Playing politics with the Holocaust
Holocaust Memorial Day is an opportunity for all sorts of groups and institutions to dress up as morally virtuous.
The UK theme for this year’s Holocaust Memorial Day, on 27 January, was Untold Stories. The Holocaust Memorial Day Trust (HMDT) explained that ‘there are endless stories we can tell. They are not fiction. The accounts of those who perished and those who survived can and should have an impact on our behaviour today… it is vital to learn the lessons of the past.’
If we are just prepared to listen and to learn from these stories, we can apparently come to ‘understand the need to live in a society which values differences and does not discriminate against anyone based on their race, religion, sexual orientation, ethnicity, disability or gender. These stories can assist us in celebrating the society we live in today.’
In other words, HMDT sends the message that we need to live in a non-discriminatory society and must remain ever vigilant against those who do not value and celebrate differences, or else another Holocaust will be imminent.
One such celebration of difference was Liverpool Remembers, an event that combined reflections on ‘human rights tragedies’ with Merseyside Police leading ‘a discussion on tackling hate crime in the region’. The organiser, Councillor Louise Baldock, said: ‘Racism, homophobia and other forms of hate crime still exist today, and if unchecked, lead to world tragedies like the Holocaust.’ Elsewhere, the Exploring Islam Foundation launched the Missing Pages initiative. It used examples of Muslims who saved Jews in the Second World War to ‘show how Islam promotes diversity and co-existence and has no tolerance of anti-Semitism’.
In events like these, the Holocaust is deployed as a powerful, moral historical allegory, and the stories and memories of victims become hijacked in order to impart lessons about how we should behave today. All kinds of politicians, community cohesion officers and special constables get in on the game every year, looking to boost their authority with some ritualised pronouncements of moral virtues. That would be distasteful enough if it were not for the fact that, in the incessant retelling of these stories, the Holocaust is turned into a mere symbol of the historical reality: it becomes divorced from the past. It becomes a moral lesson so simplified it can be communicated in soundbites and stark opposites: Hate is bad, respect is good.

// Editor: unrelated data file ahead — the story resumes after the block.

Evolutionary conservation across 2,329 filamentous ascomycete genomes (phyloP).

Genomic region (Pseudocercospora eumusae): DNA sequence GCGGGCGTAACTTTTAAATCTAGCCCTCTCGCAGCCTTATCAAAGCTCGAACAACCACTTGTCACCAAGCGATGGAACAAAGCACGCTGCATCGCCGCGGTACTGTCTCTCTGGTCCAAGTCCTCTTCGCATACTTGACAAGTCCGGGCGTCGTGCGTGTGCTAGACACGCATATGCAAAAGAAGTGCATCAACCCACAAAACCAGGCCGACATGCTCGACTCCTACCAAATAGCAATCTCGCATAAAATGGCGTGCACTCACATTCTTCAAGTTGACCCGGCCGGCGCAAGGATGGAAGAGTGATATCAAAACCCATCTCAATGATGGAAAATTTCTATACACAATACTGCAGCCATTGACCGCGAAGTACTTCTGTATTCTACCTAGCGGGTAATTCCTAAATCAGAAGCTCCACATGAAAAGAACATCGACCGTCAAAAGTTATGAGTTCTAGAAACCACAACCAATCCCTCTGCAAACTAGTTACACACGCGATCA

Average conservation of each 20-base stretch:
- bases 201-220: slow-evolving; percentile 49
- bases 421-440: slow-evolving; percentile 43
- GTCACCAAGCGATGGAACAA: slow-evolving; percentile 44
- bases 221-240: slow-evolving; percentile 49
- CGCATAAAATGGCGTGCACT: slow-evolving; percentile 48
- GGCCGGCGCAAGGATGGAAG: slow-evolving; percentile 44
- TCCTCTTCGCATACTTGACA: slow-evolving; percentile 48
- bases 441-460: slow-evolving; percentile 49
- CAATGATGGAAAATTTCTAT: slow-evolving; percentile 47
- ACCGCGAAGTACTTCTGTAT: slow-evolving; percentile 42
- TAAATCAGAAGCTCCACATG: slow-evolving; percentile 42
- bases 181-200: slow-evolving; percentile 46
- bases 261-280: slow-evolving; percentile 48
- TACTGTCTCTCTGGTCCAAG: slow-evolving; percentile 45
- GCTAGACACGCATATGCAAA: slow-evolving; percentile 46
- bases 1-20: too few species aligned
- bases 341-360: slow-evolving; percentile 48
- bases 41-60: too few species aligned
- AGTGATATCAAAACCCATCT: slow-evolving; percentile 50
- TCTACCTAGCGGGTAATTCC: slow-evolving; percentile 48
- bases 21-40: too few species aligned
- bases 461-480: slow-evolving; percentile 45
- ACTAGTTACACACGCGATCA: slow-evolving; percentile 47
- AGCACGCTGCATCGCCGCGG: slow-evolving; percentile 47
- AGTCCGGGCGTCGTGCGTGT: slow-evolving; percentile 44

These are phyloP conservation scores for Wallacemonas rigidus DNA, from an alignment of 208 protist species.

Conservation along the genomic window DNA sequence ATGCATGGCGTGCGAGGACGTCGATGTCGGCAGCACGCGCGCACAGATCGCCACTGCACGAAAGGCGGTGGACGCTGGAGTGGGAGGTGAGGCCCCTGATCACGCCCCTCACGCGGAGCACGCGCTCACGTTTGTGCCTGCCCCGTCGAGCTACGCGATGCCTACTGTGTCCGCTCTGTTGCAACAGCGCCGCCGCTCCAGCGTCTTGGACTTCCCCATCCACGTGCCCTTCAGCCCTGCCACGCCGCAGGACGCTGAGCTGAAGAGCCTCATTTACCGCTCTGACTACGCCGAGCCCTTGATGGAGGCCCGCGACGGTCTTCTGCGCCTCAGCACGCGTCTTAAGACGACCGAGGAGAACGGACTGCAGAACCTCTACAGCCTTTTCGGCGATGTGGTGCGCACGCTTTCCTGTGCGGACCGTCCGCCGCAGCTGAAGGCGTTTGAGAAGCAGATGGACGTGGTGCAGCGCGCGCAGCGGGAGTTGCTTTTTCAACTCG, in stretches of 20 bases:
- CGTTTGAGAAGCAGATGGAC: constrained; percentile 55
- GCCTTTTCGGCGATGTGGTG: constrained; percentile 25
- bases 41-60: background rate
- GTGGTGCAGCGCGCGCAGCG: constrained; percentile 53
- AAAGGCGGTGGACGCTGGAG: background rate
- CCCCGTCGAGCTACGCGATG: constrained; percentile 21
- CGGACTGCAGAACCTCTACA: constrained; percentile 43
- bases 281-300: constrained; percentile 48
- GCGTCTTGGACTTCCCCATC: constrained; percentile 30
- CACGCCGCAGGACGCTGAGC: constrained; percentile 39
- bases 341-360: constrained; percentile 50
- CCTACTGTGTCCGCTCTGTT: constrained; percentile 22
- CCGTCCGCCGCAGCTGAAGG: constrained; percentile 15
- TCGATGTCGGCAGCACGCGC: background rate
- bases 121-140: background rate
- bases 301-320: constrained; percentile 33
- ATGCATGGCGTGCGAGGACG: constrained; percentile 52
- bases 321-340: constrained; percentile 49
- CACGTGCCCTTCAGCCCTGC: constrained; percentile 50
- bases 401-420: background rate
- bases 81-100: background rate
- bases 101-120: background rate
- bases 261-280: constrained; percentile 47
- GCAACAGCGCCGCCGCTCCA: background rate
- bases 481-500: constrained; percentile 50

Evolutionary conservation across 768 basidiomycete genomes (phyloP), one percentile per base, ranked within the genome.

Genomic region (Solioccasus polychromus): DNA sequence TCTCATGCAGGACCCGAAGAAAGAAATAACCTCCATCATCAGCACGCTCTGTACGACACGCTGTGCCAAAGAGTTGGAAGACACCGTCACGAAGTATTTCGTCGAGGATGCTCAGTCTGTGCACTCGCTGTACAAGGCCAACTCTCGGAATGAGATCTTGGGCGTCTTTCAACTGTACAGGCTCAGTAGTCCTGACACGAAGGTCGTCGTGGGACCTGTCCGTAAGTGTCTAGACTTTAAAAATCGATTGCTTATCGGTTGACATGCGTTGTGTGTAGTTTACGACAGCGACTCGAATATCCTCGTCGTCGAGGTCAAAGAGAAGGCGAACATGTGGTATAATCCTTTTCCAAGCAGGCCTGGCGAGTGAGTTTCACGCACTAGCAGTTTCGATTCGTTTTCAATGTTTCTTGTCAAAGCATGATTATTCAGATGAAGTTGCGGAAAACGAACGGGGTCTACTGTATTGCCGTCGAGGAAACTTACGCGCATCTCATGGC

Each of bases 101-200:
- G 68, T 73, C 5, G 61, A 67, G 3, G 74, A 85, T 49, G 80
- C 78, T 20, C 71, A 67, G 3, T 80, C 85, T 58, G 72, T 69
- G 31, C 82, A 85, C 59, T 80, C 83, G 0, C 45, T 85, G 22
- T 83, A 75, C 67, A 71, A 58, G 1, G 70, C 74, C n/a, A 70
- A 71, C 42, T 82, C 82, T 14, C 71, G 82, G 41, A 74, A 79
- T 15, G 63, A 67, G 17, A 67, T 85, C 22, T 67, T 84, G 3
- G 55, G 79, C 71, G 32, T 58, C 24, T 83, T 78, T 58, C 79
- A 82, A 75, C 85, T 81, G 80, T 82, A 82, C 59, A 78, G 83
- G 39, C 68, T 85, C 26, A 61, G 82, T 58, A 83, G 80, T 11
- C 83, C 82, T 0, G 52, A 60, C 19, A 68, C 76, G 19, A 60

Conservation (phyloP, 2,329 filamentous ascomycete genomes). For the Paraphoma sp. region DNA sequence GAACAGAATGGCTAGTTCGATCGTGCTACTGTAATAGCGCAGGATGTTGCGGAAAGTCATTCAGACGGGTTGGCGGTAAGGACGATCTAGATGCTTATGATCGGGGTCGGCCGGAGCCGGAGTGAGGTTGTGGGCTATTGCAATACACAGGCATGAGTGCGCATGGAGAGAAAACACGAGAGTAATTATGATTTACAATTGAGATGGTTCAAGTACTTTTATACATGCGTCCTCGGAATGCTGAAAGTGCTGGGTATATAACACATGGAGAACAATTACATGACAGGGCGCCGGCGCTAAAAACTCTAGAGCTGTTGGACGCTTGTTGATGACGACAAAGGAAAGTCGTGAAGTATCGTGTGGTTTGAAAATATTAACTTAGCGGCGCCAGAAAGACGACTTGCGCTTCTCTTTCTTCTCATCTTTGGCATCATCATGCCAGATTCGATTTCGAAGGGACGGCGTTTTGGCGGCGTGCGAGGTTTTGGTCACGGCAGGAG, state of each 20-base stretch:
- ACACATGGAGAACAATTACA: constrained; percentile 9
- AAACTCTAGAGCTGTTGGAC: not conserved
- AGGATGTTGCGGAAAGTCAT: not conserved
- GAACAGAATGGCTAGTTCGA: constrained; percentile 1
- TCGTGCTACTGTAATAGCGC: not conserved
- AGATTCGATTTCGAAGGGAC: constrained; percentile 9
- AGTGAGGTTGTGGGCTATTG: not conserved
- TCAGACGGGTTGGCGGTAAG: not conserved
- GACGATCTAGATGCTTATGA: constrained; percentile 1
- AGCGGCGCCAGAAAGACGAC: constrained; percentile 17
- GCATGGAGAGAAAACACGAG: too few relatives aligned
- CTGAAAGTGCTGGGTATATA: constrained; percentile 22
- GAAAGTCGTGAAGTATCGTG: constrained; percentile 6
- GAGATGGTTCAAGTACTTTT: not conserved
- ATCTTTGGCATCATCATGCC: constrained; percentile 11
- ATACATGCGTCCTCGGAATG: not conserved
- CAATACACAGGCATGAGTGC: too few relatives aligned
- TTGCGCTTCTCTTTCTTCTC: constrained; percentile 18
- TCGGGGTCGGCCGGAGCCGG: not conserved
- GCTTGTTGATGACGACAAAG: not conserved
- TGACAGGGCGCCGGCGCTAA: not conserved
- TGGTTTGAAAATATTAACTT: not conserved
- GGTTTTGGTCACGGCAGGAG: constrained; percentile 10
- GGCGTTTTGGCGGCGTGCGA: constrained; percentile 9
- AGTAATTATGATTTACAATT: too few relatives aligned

What’s more, memory doesn’t even work in the way the Untold Stories theme suggests. Yes, the value of remembering our past is that it then becomes something we can reflect on, and maybe learn from. However, this is only true of memories of experiences that we have actually had ourselves. It doesn’t work with second-hand memories. Such impersonal memory is, as Eva Hoffman argues in After Such Knowledge, ‘malleable in the extreme, and highly susceptible to deliberate shaping or exploitation – to propaganda and censorship, to tendentious selectivity and wilful emphasis. It is, in other words, an instrument not so much of subjective reflection or understanding as of cultural agendas, or ideological purposes.’
Today, the Holocaust has become such an instrument. It is exploited as a universal symbol of human suffering, shaped and moulded for the purpose of spinning morality tales that are often not only mawkish and tawdry, but also highly politicised. All this risks creating a lot of cynicism towards the facts of the past.